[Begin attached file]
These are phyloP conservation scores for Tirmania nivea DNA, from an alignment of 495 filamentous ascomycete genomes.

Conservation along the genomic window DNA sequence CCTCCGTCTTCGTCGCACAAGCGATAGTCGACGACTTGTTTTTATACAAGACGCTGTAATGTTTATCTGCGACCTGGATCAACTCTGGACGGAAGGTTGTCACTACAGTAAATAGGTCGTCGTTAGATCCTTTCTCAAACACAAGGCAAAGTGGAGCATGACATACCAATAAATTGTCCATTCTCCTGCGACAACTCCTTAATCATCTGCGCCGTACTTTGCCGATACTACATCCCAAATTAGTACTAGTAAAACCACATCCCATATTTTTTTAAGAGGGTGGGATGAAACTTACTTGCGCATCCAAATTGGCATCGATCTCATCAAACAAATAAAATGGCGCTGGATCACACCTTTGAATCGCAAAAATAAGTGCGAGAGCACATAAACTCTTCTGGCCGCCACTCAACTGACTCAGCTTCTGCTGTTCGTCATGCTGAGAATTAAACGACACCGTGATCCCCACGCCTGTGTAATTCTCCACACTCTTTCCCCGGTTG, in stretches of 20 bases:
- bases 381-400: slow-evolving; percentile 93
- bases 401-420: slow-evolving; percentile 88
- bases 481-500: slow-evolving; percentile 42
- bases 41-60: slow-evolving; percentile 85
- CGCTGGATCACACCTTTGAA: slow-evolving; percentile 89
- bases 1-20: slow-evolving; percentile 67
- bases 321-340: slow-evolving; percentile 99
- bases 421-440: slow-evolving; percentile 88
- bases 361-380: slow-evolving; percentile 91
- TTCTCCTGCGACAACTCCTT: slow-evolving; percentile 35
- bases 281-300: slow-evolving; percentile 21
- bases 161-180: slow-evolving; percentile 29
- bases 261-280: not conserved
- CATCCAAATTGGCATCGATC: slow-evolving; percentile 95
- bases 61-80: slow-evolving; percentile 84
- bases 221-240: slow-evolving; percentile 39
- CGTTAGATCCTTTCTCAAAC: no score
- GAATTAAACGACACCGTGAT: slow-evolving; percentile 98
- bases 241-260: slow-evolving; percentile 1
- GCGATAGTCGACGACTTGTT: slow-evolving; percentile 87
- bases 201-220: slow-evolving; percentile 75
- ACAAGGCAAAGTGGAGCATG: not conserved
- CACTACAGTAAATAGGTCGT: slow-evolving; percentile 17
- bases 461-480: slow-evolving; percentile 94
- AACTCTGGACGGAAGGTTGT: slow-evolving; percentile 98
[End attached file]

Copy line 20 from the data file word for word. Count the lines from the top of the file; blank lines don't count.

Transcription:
- GAATTAAACGACACCGTGAT: slow-evolving; percentile 98